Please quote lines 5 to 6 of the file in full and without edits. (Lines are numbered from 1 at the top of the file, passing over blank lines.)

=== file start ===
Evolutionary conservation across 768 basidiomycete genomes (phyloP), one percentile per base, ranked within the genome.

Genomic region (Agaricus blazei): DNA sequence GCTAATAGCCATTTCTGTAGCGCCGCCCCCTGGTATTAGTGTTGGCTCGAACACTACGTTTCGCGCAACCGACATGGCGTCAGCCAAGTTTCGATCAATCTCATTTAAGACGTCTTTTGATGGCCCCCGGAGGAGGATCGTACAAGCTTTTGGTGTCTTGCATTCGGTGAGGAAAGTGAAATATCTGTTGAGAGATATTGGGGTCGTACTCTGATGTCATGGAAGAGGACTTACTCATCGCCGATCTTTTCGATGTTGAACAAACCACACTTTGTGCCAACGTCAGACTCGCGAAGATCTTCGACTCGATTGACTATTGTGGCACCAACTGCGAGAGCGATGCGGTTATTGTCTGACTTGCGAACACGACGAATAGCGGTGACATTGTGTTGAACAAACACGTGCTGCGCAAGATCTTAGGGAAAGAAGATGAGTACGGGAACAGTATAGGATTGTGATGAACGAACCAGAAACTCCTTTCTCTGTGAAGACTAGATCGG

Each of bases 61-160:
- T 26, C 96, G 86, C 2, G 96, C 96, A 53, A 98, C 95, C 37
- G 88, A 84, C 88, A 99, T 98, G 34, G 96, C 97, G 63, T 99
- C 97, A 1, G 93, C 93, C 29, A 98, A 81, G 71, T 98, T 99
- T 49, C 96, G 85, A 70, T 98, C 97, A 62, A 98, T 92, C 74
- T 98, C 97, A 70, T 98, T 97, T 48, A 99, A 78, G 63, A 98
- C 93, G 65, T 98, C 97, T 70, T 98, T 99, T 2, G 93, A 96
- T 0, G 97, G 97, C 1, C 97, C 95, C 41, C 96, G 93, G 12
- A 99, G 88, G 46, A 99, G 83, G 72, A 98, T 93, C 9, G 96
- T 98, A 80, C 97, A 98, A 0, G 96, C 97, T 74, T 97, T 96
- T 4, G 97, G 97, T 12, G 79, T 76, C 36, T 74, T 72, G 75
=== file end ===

- G 88, A 84, C 88, A 99, T 98, G 34, G 96, C 97, G 63, T 99
- C 97, A 1, G 93, C 93, C 29, A 98, A 81, G 71, T 98, T 99